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Is calm breathing just meditation?

Meditation and calm breathing – these terms get thrown around interchangeably at times and often get confused. You’ll sometimes hear the term breathwork too. While they have some overlapping aspects and overlapping benefits, they do differ in many ways.

Today we’re going to have a look at some of the key differences.

What is meditation?

Meditation can be a fantastic practice for your whole family to help create a sense of calm, gratitude and presence – where we connect with the present moment. It can be a great place to start to build an ‘observing mind’ – to make our little people aware of what is going on around them, what is happening inside them and to approach this with curiosity.

What is calm breathing or breathwork?

We delve much deeper into this in our pieces on Calm breathing with your kids and The science behind calm breathing but in short calm breathing is an internal physical and psychological regulator. This action signals to your brain that you are safe and that it needn’t go into, or can ease its way out of its instinctive fight, flight or freeze mode.

Meditation vs Calm breathing. What's the difference?

Passive vs active

Put simply – meditation by focusing on observing the breath is passive. Whereas calm breathing is active alteration of the pace of the breath.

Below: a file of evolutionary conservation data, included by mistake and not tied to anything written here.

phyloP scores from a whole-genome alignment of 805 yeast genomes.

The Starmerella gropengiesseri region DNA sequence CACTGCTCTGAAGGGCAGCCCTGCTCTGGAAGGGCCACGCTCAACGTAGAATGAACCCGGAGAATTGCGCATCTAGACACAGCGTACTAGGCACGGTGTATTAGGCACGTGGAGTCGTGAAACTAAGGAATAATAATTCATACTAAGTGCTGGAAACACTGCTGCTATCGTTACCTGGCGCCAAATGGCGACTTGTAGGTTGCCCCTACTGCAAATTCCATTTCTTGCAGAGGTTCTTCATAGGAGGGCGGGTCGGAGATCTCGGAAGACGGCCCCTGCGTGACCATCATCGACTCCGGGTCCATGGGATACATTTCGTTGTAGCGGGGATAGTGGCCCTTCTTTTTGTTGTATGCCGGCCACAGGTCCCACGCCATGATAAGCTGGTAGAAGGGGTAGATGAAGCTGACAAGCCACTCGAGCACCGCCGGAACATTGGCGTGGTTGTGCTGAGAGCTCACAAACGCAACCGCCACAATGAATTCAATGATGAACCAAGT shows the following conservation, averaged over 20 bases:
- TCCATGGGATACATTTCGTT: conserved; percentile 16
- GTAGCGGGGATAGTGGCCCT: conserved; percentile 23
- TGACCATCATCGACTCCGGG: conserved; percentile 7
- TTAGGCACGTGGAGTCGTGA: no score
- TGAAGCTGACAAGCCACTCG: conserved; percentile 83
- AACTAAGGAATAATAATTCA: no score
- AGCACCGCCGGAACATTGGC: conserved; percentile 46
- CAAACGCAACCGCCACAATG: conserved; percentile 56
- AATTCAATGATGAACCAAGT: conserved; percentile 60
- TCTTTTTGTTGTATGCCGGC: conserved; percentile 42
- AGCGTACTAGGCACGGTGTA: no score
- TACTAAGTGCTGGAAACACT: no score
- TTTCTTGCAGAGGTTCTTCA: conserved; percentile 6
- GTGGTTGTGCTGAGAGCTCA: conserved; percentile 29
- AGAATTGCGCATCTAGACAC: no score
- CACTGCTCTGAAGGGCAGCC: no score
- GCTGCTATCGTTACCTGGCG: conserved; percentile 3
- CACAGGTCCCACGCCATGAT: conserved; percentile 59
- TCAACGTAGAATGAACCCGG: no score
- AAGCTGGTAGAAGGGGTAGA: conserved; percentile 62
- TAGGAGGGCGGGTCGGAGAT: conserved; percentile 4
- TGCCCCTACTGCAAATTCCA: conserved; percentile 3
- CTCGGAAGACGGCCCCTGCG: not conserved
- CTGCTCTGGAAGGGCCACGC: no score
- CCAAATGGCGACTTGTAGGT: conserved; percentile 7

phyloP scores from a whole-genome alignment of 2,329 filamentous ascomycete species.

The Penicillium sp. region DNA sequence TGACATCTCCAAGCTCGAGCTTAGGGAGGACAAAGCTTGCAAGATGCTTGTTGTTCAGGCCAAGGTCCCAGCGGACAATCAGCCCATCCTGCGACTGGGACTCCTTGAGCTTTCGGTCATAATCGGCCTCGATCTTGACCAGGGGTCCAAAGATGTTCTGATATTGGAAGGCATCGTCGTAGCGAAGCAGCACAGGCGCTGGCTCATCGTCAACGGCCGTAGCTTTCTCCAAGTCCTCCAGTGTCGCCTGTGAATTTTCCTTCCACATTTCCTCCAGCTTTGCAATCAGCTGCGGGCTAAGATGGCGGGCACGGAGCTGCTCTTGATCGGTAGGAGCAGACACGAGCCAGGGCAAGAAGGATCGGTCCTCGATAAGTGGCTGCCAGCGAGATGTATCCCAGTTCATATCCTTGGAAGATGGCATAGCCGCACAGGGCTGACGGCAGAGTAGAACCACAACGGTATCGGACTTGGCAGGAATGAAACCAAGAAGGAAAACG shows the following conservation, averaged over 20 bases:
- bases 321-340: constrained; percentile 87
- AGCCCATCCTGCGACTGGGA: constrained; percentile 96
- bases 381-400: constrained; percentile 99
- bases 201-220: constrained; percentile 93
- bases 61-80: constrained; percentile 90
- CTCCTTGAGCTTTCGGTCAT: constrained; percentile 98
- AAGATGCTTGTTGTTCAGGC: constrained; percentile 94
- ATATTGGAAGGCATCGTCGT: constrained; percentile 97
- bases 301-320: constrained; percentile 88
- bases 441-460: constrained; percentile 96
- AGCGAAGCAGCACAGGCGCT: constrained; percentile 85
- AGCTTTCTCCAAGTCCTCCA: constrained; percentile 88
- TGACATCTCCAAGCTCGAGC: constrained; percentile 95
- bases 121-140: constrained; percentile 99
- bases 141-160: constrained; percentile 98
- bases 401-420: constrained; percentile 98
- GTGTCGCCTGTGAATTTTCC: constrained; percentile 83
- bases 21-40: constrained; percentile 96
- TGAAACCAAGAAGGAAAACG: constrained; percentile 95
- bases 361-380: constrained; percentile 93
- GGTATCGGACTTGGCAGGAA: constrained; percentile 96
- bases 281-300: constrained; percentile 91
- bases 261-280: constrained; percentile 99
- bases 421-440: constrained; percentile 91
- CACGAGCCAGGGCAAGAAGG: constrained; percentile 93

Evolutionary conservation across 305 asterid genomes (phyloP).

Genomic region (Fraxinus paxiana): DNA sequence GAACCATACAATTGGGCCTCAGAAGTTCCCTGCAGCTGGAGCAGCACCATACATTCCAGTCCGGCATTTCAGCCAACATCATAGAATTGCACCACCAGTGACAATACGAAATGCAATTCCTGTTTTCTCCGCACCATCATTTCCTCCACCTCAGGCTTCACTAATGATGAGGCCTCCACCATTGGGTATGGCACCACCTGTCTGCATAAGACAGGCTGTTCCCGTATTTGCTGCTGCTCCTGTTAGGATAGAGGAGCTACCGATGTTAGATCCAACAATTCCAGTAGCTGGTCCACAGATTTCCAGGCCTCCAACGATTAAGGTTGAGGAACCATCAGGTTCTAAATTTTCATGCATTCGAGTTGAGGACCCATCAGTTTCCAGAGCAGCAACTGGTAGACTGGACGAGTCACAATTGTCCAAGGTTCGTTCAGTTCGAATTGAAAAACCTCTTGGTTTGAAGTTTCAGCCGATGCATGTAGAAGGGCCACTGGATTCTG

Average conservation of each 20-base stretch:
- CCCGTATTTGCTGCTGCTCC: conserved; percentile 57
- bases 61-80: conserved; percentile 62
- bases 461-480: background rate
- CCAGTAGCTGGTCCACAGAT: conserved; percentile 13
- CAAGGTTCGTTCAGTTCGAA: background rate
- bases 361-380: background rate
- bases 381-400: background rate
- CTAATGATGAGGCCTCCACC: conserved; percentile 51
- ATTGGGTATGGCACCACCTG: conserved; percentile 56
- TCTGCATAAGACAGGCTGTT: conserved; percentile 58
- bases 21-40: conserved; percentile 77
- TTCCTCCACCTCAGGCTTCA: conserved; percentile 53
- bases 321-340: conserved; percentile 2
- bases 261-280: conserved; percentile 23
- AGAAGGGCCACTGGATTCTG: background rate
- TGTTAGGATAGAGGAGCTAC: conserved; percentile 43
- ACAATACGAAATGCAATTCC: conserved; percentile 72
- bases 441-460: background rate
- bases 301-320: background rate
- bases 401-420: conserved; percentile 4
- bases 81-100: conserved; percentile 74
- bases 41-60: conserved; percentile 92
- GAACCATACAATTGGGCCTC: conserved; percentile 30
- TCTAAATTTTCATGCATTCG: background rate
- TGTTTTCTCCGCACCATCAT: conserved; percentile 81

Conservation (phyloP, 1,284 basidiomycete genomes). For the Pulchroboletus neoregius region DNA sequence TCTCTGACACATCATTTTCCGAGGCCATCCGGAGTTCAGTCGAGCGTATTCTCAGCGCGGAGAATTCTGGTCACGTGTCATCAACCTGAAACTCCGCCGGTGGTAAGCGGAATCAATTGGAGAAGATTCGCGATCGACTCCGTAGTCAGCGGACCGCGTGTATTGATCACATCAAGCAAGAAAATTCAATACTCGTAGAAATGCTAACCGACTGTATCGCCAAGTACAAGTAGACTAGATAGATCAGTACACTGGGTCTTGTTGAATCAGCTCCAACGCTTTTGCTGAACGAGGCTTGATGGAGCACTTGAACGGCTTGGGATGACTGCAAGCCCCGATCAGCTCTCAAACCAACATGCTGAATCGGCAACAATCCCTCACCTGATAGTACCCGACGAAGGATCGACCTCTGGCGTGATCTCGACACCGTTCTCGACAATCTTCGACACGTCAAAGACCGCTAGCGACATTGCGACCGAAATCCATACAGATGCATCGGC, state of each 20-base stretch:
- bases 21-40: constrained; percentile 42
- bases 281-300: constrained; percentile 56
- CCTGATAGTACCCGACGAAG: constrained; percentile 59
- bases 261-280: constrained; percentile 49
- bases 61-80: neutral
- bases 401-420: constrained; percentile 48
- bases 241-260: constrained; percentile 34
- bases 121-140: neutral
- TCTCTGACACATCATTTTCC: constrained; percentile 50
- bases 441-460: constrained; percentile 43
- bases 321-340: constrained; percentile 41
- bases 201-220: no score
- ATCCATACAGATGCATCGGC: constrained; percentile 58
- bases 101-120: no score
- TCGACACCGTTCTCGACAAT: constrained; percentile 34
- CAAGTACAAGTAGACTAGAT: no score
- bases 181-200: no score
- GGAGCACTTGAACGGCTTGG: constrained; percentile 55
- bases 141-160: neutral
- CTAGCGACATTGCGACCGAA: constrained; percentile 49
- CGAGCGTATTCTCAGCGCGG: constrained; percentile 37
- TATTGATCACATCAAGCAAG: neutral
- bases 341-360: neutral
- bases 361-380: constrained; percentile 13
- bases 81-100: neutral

While meditation is highly beneficial for adults and kids alike, it is hard for us and our kids to sit still, be quiet and the attempt to pay attention without being active. It takes a lot of practice. Often, this can make us feel more frustrated and trapped in our thoughts, and so we give up.

In comparison, grasping the concept of calm breathing and the action itself can be short. It’s also active – we need to change and focus how we breathe. We can do this through counting our inhalations or exhalations, through watching a toy rise and fall on our belly or by using Brave and Able. There’s plenty more ideas in our guide on Calm breathing with your kids!

Instant vs long term

Secondly, calm breathing can be done anywhere, anytime, quickly and adaptively. Whereas meditation requires more strict, regular practice and discipline. It can also require a dedicated time and space.

This can mean that meditation is more of a preventative, long term strategy, improving our general emotional wellbeing, as opposed to being a quick, in the moment coping mechanism. Calm breathing can be done in the moment, at any time and can have instant physiological and psychological benefits.

Escape vs connection

Meditation is often used to disconnect – to escape from life and a way to disengage from activities, habits, thinking and events by observing as opposed to participating. It’s a great way to just STOP from all the busyness in the world.

Calm breathing on the other hand, while a break, and hopefully an ‘escape’, is more about connecting to the body. It allows us to actively take some control of a moment and of our body by breathing.

The benefits of practicing meditation with your kids